Pampa Daily News from Pampa, Texas on September 13, 1935 · Page 13
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Pampa Daily News from Pampa, Texas · Page 13

Pampa, Texas
Issue Date:
Friday, September 13, 1935
Page 13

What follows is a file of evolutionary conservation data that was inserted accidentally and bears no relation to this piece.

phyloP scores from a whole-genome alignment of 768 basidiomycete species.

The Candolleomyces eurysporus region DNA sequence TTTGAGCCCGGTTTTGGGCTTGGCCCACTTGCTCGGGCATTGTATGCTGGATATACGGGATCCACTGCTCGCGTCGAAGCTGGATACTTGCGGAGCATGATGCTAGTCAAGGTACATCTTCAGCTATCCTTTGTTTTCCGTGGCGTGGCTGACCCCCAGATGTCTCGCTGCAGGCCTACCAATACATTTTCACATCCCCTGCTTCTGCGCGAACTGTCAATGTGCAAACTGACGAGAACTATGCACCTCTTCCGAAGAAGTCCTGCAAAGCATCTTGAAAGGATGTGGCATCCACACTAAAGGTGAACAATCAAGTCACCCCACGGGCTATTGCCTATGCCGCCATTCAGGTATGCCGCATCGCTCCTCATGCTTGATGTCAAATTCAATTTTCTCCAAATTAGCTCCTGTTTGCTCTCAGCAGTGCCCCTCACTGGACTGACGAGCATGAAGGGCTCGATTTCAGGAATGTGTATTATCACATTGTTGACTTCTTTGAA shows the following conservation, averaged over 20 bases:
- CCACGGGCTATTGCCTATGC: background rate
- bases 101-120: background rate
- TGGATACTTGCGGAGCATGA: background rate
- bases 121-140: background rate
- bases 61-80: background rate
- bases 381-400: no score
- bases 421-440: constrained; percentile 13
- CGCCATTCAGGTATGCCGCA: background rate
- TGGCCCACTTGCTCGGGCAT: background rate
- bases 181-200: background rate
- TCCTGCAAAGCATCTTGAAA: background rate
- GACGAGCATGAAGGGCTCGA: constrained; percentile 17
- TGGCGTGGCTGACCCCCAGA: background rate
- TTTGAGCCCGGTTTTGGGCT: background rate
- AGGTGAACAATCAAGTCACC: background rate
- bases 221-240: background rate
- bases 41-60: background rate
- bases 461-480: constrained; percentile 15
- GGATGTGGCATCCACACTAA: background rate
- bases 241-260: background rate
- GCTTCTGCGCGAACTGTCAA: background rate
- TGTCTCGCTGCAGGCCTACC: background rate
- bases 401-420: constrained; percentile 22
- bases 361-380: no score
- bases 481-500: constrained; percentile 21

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fAMPS MO? AM^&iie^iai^ti^^fiM.T^ff^S/l^^ "-f ? MADE WIf Chftjster 48 GLAfcY'S . sister Is downsiaffs," said Jfc*. "1-vfe Jriit her In charge of the fctittAh M the dressing-room, who hfts t&keii her Into a small salon, which 1 Is empty. She is very much upset. Go down to her at once." He caught Laurie's arm, as she Stayed, almdst fainting in her relief, "Steady!" he said gently. "You fntttta't give way. Wait for me downstairs. 1 won't be long." AS she hurried out, trembling, she Saw Hex Moore advancing on Jimmy Dallas with murder in his eyes. Gladys was weeping quietly In the simple, unrestrained misery of a tired child. The tears rained down in a curtain. She had evidently changed her clothes before her flight the night before. She wore a light blue muslin frock and a thin crepe coat over It, and a darker blue crochet cap on her glorious curls. The dress and coat were crumpled, and looked sorry finery. Her whole aspect i^as bedragled, like a flower that someone has broken off its stem and flung away. She had lost all her defiance; the note of gay selfishness had gone. There was no trace of sullen resistance In the exquisite, tear-drenched face. Laurie took her In her arms, thanking the dressing-room attendant and intimating that she could go. The little salon led out of a writing-room. Nobody was likely to disturb them at this late, or. rather early hour. "Glad—Glad! My little one, don't cry!" soothed Laurie, like n mother. "You've nothing to cry about now. I've found you, darling; that's all that matters. You're quite safe with me. And Rex Is here. Rex found you, Glad. He's wonderful. I'm so happy. I can think of nothing now that you're safe." The girl cried a little more, but not for long. In the atmosphere of love and selfless devotion with which her sister had always surrounded her, she soon recovered herself. But It was a stricken soul that looked out of the grey-blue eyes. Glad's heart had been sorely wounded, but her self-assurance had received a more crushing blow still. She had .thought herself so strong, so independent. She had Imagined she could have plenty of fun, and not pay for it. She had put her faith In man in the shape of Jimmy Dallas. And she had had a nasty tumble from the height of romance and adventure into the mire of crass reality. "Laurie, I'm so wretched!" she said, in a voice hoarse from fatigue and fright. "I thought he loved me. I was crazy about him. And now you'll hate and despise me. And I loathe myself for being such a fool." "Don't talk like that, Glad!" said Laurie. And now her level-headedness revealed itself, and she spoke in a quiet, business-like way. "Everything is all right. I have seen Mr. Dallas, and I know that he tricked you into coming here with him, and that you went away last night because you found him out. And in some wonderful way that I don't understand Rex found you." "Laurie, he can do something to me—I can't tell you what!" Glad confessed, shaking In a sudden paroxysm of fear and shame. "When I'm with him, I can't even think of myself. I didn't know what I was doing. Now it seems It can't have been me who came here with him,'; and lied to you, and made poor! Nelly so miserable, by telling her she must keep my secret." "Never mind, darling," said Laurie, "It's all right now." But Gladys had to unburden her poor little heart. "Now I know I never believed in him at all," she repeated in a strangled voice. "I just wanted to be with him—anyhow. It was all my fault, Laurie. I led him on to think that I knew what he meant. And I thought I did. "But—when we were back again here last night, after the show and the supper—I Just knew that I had been all wrong. I didn't want just a good time. I didn't want to be with him—anyhow. I'm afraid I made a silly scene. I knew what I'd done and I went quite dotty, I think. He tried to make me stay, and I ran away." Laurie sat with her sister's hands clasped in hers. She did not look at Glad. "What did you do. darling?" "I don't know. It was very late, y<?U know. * ha d to get a porter to let me out of the hotel. But fi wasn't daik long. I got to the river and I thought I'd throw myself in You see, I'm crazy about Jimmy and I didn't want to live any longer. I Just didn't. "But I was frightened and people looked at me so queerly. Oh, Laurie there were such dreadful people wandering about by the river! I felt like I did when i was 111 in Sydney 'I think I must have had fever." "But all today?" Laurie asked. "What have you been doing?" "Wandering about, I think. I sat in a pretty park for hours. There were lots of children playing about. They were so sweet." "What have you had to eat?" "Nothing. I found I'd left my bag at the hotel. I hadn't even a handkerchief!" And Gladys gave a shrill little laugh that tore her sister's heart. "I didn't want food, anyhow. I walked about the streets until it was dnrk. I looked in the shops. Oh, Laurie, the shops are too lovely, aren't they?" This was a touch of the real Gladys, and Lauile smiled. Then Gladys began to cry again, from sheer weakness. "When it was dark, I didn't know what to do," she said. "I went into a big church somewhere; there was a service going on, and such lovely music. But I felt terrible when It was over and they shut the doors. "And in the end I thought the only thing to do was to come back to the hotel and get Jimmy to give me some money to get back to England with. I found my way somehow—I mot a mnn who spoke English—and just before I got to it, I came across Rex Moore. He was almost immediately outside. That seemed to be the end of everything." (Copyright, 1935, Ooralie Stanton) Rex Moore has a serious shock, tomorrow. Fugitive From Prison Captured FORT WORTH, Sept. 13. (O>)~ 'You can't beat the game," concluded L. h/. Miller, 30, today as he waited in Tarrant county jail for prison agents to take him back to the state penitentiary from whence he escaped on July 4. "When you're shot, and broke and wanted in a penitentiary, you haven't a chance," he added. "I found that out when I tried to get back to Huntsville." Miller, arrested here yesterday with a 20-year old girl, dressed In men's clothing, said he wanted to go back to clear his family name. He already had written a sister and a friend in Paris, Texas, that he was going back to Huntsville, he declared. He was building a platform in the prison ball park for a Fourth of July celebration when he felt the urge— and walked away. In Denver he decided to return and caught a freight train. There he met the girl— although he didn't know she was a girl until they reached Amarillo. He said he worked for a week in a hospital there, trying to get enough money to go to Huntsville. Finally he quit his job and came to Fort Worth. He is under a three- year sentence from Fayette county for Burglary. To See Comfortably Dr. Paul Owen» The Optometrist W« ipeclallze In fitting comfortobU Glasses as well u the newest stylu. Owen Optical Clinic DR. PAUL OWENS, Optometrist. Flrit N.tlon.l Bank Bid*. Phone I»> All makes Typewriters and Other Office Machines Cleaned and Repaired. —All Work Guaranteed— Call JIMMIE TICE FAMPA OFFICE SUPPLY COMPANY, Phone '288 EASY Spii-aSafor WASHERS I Easy Washer engineers have made a discovery that will mean a lot to you in the next washer you buy. For, of course, you'll want the Spiralator, the new washing principle that makes old methods as out-of- date as the old scrub-board. 4». -Wrf The Spiralator saves one-third of your washing timer—1$ precious minutes out of every hour—rby washing 50% more clothes at a time than ordinary washers can- . TJ?e Spjrftlator saves wear on clothes by its elimina* tfon pf tangling and by the swift, free water action from which it take? its name. pne T th}r4 of your expense for hot wafer and soap 19 sa^rf—for the Spiralator washes more clothes in the same amount of hot water and spap required by ordinary methods. S?5 the gpirgla'tor today and see how these savings are Phone us, or stop in for a few minutes when 3WBSTERN AUTO WEEPS CO, 840 E-V INK'S i. E VINE'S JE5| IL E V I N E'S', IU E VI N E'S I -IL E.-VJ N E-'S USE OUR LAY-AWAY PLAN Choose your Fall needs while out- stocks are complete. A small down payment will hold them for you. Silk DRESSES $C95 u Gay new dresses for a gay new season. Smartly styled frocks in a wide selection of colors, patterns and trims. Silks, crepes, etc. NEW FALL HATS One special group of smart new styles for Pall. Fine Felts in all colors. ~00 Full Fashioned HOSIERY Slightly irregular hosiery. A fresh new shipment 'has just arrived. New Fall shades. I MEN'S SHIRTS New Fall Dress shirts in a wide selection of new patterns, solid colors and white. A Levine Fall value at New Fall COATS Richly Trimmed With Fine Furs Buy now! Save! These coats are going fast so if you want one at this low price better hurry in. Fine, good weight coatings with luxurious fur trims. It's a Levine Fall Value. BLANKETS Down ON LEVINE'S EASY LAY-AWAY PLAN! MEN'S CORDUROY PANTS Extra quality corduroy. Exceptionally well tailored. Full cut, shaped trouser legs. Levine Fall value at OUTSTANDING VALUES IN ALL WOOL BLANKETS NO. 1 "GLENDAIF BLANKETS size 70x8 ° Individually Boxed THESE ARE 100% PURE WOOL A "Wool o' the West" Blanket in beautiful pastel colorings ideal for home or gift purposes. . . . Lasts a lifetime—Buy now our easy way and save! , Weight 3 Vz Pounds—Rich Pastel Colors MEN'S SUEDE JACKETS Natural color suede jackets in a full range of sizes. Full length sleeves. Pockets. A Levine Fall value at No. 2 "Alaskan" BLANKETS Weighs 33/4 Ibs. Size 72x84. Solid colors with triple stripes. No. 3 "Queen Gladys" BLANKETS Size 70x80. Individually boxed. Rich colorings. Silk bound edges. ,98 No. 4 "Golden Wedding" Blankets WEIGHS ABOUT 6 POUNDS 4 These are our finest (blankets. 100% virgin ^ wool, gorgeous colors, silk bindings, and guar- "^J anteed for 5 years against moths and larvae. Size 72x84, individually boxed. No. 5 "Rosedale" Blankets 100% Fine MEN'S Pure Wool DRESS HATS Smart new snap brim styles in a wide range of hall shades. Full sweat bands. Smart trims. Levine Fall value Real luxury at little cost. This comfortable size 70x80 blanket of fine 100% pure wool in pretty color designs you'll like. New Colors, Moire Satin Trimmed Edges. $5.95 REVERSIBLE BLANKETS Part wool pastels. JfcAl Silk bound edges. *r f* 70x80. '.& DOUBLE COTTON BLANKETS I Double cotton. Full bed size. | Splendid weight. PART WOOL . BLANKETS I Part wool Double, £4 QQ | full bed size. *> > | 1 ' 0 Satin edges.. 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